America Divided Over Colin Kaepernick’s ‘Just Do It’ Nike Ad, Shares Fall

Sports apparel giant Nike faced flack from social media users and calls were given to boycott the company products after the company declared that it would include Colin Kaepernick for the 30th anniversary of the “Just Do It” slogan. There was also a fall in the shares of the company as a consequence by 3 per cent.

Kaepernick who is a former NFL quarterback, is also currently better known for the controversy he generated for his kneeling down during the national anthem as a mark of protest against racial injustice and police brutality.

“Believe in something. Even if it means sacrificing everything,” read a teaser for an ad Kaepernick tweeted.

Experts said that the ad clearly was distinguishable as it carried a bold statement on racial justice from the company and was a clear and explicit showcasing of the value of the company. According to experts, for Nike the fight against racism is a principle of its mission, even though most companies refrain from announcing any form of clear position on racial issues.

However, there were some Kaepernick critics who decoded the ad as a call for sacrificing their Nike products.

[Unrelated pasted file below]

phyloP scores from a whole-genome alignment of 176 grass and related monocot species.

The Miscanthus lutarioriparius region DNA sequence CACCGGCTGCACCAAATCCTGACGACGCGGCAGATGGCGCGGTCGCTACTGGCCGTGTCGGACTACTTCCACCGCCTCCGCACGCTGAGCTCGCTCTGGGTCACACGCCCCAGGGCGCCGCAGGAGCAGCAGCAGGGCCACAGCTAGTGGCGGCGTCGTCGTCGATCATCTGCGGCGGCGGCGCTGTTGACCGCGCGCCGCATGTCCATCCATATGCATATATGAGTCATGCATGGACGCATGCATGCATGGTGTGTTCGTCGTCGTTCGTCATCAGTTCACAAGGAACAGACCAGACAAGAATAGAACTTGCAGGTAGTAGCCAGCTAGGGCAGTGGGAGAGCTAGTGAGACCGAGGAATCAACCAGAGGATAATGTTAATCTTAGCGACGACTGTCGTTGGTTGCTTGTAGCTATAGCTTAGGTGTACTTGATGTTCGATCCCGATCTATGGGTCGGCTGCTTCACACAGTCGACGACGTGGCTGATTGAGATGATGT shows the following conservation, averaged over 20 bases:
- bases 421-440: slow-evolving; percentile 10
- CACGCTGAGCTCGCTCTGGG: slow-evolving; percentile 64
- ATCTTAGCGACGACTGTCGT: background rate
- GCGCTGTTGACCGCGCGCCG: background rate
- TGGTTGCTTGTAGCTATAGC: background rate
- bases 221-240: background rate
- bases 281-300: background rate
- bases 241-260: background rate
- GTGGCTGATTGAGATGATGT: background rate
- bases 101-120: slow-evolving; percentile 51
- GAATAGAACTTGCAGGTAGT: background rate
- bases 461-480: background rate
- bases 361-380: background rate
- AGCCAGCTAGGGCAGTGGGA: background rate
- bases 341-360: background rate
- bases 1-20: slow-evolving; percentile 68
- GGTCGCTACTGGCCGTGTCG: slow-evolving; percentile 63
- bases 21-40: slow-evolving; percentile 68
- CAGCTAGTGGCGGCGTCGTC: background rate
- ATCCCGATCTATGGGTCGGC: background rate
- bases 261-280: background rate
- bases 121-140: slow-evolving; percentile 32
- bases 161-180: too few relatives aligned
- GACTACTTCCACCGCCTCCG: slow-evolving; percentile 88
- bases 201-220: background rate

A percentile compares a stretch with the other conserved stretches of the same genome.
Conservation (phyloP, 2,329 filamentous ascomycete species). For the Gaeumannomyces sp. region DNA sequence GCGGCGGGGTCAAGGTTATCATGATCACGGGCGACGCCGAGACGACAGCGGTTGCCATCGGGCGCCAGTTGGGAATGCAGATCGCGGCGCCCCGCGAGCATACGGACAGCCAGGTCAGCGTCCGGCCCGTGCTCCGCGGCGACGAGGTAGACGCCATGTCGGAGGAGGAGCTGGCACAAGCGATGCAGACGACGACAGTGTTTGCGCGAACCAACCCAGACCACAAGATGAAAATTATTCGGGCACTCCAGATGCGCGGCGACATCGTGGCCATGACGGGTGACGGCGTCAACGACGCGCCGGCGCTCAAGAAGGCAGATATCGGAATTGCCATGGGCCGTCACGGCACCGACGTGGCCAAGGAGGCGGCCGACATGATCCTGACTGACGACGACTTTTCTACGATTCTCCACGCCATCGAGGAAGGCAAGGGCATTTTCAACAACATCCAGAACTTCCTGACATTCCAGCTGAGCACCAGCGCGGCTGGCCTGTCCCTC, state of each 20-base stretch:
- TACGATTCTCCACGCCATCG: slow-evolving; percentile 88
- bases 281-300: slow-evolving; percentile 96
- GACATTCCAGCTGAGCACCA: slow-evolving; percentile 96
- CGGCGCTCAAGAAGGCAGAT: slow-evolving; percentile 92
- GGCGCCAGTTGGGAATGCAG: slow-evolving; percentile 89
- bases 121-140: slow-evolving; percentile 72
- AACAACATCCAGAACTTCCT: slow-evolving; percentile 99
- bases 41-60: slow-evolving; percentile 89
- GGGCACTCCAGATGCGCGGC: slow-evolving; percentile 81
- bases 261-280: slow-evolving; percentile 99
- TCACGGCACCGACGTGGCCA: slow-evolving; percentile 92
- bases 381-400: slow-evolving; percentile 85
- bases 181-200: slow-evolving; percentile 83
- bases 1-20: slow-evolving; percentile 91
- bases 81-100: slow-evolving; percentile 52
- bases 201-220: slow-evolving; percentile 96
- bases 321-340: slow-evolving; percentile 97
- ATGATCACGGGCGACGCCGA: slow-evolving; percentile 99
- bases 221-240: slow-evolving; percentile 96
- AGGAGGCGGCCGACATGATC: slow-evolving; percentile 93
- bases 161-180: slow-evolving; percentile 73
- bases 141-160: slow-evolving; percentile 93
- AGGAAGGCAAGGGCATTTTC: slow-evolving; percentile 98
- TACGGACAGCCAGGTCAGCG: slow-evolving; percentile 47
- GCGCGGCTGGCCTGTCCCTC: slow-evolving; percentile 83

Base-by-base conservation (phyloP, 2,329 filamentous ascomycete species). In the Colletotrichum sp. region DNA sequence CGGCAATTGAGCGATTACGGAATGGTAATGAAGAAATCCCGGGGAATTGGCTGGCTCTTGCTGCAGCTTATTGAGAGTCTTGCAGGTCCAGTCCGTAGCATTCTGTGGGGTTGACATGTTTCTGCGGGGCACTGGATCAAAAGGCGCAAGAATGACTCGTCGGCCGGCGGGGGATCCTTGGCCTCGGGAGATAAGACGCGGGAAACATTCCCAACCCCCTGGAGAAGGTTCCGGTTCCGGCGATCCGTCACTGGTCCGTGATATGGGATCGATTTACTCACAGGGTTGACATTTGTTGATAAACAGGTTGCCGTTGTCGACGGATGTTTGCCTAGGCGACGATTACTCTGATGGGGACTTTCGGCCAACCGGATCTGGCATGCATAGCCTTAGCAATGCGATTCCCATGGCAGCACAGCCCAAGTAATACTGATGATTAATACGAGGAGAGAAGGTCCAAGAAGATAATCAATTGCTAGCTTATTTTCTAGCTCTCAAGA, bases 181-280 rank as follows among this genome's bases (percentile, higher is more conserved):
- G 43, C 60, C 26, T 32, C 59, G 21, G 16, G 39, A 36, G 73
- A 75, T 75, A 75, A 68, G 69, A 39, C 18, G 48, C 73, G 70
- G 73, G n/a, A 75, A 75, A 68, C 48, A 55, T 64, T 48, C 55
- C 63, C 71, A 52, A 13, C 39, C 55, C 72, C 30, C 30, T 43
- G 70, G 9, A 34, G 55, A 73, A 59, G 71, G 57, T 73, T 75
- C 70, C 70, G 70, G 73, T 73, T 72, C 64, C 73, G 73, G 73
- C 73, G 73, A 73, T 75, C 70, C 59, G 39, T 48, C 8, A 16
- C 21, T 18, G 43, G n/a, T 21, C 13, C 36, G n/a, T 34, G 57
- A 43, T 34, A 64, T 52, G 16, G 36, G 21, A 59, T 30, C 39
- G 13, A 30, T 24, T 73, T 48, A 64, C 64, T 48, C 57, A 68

The protests of the NFL players during the playing of the national anthem in games has been repeatedly criticized by United States President Donald Trump. This was a method of protest that was launched by Kaepernick. The protests have often been characterized to be protests against the national anthem or the national flag.

“I watched Colin Kaepernick, and I thought it was terrible, and then it got bigger and bigger and started mushrooming, and frankly the NFL should have suspended him for one game, and he would have never done it again,” Trump said in a television interview last year. “I will tell you, you cannot disrespect our country, our flag, our anthem. You cannot do that.”

Trump is yet to speak out anything on the current controversy surrounding Kaepernick.

But the hashtag #NikeBoycott was trending on Twitter.

According to media reports, 15- to 17-year-old teenagers would be the target audience of the new “Just Do It” campaign of Nike. The campaign would also however include professional athletes Odell Beckham Jr., Shaquem Griffin, Lacey Baker, Serena Williams and LeBron James.

There has been no response from Nike over the issue.

Negative publicity or public pressure often pushes companies to respond.  But according to Anthony Johndrow, a corporate reputation adviser, in the case of Nike and its Kaepernick ad, a proactive message on social and racial justice has bene sent to the public. Johndrow said  that the norm for most companies in such situations is to keep away from campaigning on racial issues because it is feared that the internal stakeholders of such companies may not “stand up to the scrutiny that will come if we take a stance on this”.

(Adapted from


Categories: Economy & Finance, Strategy, Sustainability, Uncategorized

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